Am J Psychiatry. 2013 October 1; 170(10): 1134–1142. doi:10.1176/appi.ajp.2013.13030392.

James W. Murrough, M.D., Dan V. Iosifescu, M.D., Lee C. Chang, M.D., Rayan K. Al Jurdi, M.D., Charles M. Green, Ph.D., Andrew M. Perez, M.D., Syed Iqbal, M.D., Sarah Pillemer, B.A., Alexandra Foulkes, M.S., Asim Shah, M.D., Dennis S. Charney, M.D., and Sanjay J. Mathew, M.D.

Department of Psychiatry, the Department of Neuroscience, the Department of Anesthesiology, the Department of Pharmacology and Systems Therapeutics, and the Friedman Brain Institute, Icahn School of Medicine at Mount Sinai, New York; the Department of Anesthesiology and the Menninger Department of Psychiatry and Behavioral Sciences, Baylor College of Medicine, Houston; the Michael E. DeBakey VA Medical Center, Houston; and the Center for Clinical Research and Evidence-Based Medicine, University of Texas Medical School at Houston.

Abstract

Objective—Ketamine, a glutamate N-methyl-D-aspartate (NMDA) receptor antagonist, has shown rapid antidepressant effects, but small study groups and inadequate control conditions in prior studies have precluded a definitive conclusion. The authors evaluated the rapid antidepressant efficacy of ketamine in a large group of patients with treatment-resistant major depression.

Method—This was a two-site, parallel-arm, randomized controlled trial of a single infusion of ketamine compared to an active placebo control condition, the anesthetic midazolam. Patients with treatment-resistant major depression experiencing a major depressive episode were randomly assigned under double-blind conditions to receive a single intravenous infusion of ketamine or midazolam in a 2:1 ratio (N=73). The primary outcome was change in depression severity 24 hours after drug administration, as assessed by the Montgomery-Åsberg Depression Rating Scale (MADRS).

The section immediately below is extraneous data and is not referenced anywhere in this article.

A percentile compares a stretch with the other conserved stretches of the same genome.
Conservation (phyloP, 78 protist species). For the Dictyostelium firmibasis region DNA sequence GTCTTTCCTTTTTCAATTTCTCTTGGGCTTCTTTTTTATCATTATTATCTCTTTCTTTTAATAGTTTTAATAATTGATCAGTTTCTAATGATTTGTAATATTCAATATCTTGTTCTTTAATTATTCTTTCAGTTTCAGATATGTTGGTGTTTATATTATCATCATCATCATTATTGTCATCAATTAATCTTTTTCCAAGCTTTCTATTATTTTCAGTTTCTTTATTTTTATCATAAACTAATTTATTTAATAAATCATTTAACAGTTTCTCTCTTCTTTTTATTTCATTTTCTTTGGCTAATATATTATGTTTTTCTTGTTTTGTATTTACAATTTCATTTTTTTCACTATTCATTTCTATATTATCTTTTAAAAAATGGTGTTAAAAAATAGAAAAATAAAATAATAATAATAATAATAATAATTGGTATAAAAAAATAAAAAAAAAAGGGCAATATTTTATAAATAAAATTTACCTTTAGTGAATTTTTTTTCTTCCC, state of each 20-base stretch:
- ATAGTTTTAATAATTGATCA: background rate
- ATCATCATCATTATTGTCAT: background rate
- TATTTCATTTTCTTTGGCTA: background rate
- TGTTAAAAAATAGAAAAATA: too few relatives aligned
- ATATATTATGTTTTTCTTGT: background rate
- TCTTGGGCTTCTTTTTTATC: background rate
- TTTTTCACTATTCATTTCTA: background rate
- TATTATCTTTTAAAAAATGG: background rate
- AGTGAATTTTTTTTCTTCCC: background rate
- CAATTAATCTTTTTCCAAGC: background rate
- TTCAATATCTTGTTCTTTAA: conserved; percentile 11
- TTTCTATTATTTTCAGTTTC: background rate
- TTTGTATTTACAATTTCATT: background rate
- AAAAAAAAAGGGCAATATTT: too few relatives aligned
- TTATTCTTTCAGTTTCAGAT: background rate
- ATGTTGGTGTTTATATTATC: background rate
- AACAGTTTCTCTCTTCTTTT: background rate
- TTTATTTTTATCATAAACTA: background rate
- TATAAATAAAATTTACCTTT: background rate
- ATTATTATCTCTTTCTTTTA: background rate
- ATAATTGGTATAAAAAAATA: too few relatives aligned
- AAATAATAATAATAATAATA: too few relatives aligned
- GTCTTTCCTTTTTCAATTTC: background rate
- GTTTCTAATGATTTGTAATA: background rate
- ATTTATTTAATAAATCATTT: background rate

Results—The ketamine group had greater improvement in the MADRS score than the midazolam group 24 hours after treatment. After adjustment for baseline scores and site, the MADRS score was lower in the ketamine group than in the midazolam group by 7.95 points (95% confidence interval [CI], 3.20 to 12.71). The likelihood of response at 24 hours was greater with ketamine than with midazolam (odds ratio, 2.18; 95% CI, 1.21 to 4.14), with response rates of 64% and 28%, respectively.

Conclusions—Ketamine demonstrated rapid antidepressant effects in an optimized study design, further supporting NMDA receptor modulation as a novel mechanism for accelerated improvement in severe and chronic forms of depression. More information on response durability and safety is required before implementation in clinical practice.

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